When a predator is also a pal


Get ready for President Trump to launch a campaign to ridicule the #MeToo movement, writes S.E. Cupp. | Stephanie Keith/Getty Images

The predators closest to us are the ones who elude us.

President Donald J. Trump once bragged about assaulting women. On videotape.

“Donald Trump is objectively a villain,” Andrea Pino told me Thursday. “He’s a person who has gone against pretty much every minority community in this country. The idea of him being a perpetrator is not exactly shocking.”


Allies and friends are another story. “There’s something very different about going against someone who is not considered objectively a villain, who is not visibly nefarious.”

Pino, 26, is co-founder of the national advocacy organization End Rape on Campus. She participated in a panel I moderated at “The Working Lunch,” a fundraiser for Women Employed, a Chicago non-profit that advocates for workplace equity. The panel addressed the theme, “Speaking Up, Speaking Out.”

Pino, 26, spoke up. The Cuban American from Miami was a first-generation college student attending her “dream school,” the University of North Carolina at Chapel Hill.

Then came the nightmare, when Pino was raped at a campus party. She sought help from university authorities but says she got nowhere in that liberal ivory tower.

In 2013, she and four other students filed a Title IX complaint with the U.S. Department of Education. Federal gender equity laws guarantee equal access to educational programs, they argued, but if young women live in fear of campus assaults, they are deprived of that protection.

As we talked in the green room, Pino acknowledged the nation’s new, welcome attention to and advocacy for women who are assaulted and harassed.

Yet women must fight friendly fire. “We don’t see people that are part of our communities as perpetrators,” Pino said.

People like U.S. Sen. Al Franken, who resigned his seat in January in the wake of sexual harassment allegations.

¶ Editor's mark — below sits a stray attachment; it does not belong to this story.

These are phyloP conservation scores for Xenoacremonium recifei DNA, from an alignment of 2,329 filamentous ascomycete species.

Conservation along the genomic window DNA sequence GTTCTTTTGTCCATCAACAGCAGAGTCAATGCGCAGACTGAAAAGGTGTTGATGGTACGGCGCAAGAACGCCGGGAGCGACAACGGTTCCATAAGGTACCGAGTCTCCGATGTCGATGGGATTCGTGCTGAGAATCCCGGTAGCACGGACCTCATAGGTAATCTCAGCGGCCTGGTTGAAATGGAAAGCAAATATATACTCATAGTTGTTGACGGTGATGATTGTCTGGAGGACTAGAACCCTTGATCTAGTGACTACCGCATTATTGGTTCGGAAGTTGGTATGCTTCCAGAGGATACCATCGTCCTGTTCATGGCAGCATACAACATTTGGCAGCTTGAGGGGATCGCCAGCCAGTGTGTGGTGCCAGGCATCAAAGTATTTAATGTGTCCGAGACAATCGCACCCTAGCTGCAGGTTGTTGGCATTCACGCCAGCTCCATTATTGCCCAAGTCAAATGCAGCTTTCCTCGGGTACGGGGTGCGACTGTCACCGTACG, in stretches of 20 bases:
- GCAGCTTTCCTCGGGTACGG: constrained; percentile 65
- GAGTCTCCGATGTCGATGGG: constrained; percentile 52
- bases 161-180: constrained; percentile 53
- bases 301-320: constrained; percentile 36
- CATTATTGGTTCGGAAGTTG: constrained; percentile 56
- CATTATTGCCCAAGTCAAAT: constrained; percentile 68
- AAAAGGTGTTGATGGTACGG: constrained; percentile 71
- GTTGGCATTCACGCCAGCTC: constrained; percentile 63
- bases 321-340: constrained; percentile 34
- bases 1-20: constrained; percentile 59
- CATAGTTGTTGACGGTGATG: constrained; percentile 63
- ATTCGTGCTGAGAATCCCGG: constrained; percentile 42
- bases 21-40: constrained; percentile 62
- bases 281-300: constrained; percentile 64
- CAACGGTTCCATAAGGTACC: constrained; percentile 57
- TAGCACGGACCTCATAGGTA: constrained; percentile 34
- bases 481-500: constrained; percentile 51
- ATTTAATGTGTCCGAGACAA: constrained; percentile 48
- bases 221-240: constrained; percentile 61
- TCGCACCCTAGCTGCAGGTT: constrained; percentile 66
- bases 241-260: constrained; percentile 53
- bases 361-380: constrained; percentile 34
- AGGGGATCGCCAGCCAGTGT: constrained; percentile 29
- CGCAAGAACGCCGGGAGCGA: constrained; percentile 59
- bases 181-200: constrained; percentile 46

“It’s a lot harder,” she said, “to go against someone like Al Franken, who has a history of working for women’s rights. Who has a history of working for reproduction rights. LGBT rights, amplifying people of color. A person who in many ways is a champion for those who are least listened to.”

Other “allies” and “progressives” also have been caught up in allegations of sexual misconduct. PBS talk show host Tavis Smiley. Bill Cosby, the iconic entertainer. Junot Díaz, the Pulitzer Prize-winning author.

“To imagine a trusted person as a perpetrator means that you have to question your community,” Pino said. “You have to question your identity. You have to question what role you played as a bystander in any of this abuse.”

Women must fill all the rooms, and “prioritize” inclusivity and diversity, especially in progressive organizations, she advised.

Places where diversity is always celebrated, but often lacking.

The four women on the panel spoke to an audience of nearly 1,000. All were women of color. I have attended hundreds similar events over the years, and it’s a rare sight.

When a top job or board opportunity comes along, white men — and women — should decline and instead, recommend a woman of color, panelists agreed.

Women in the shadows must be highlighted and supported. We need more women telling their stories.

“You have working women who are being targeted every day, undocumented women who are being abused and their stories aren’t even making the news,” Pino said. “Of course, they’re not. Because they are not even at the table that is making that news.”

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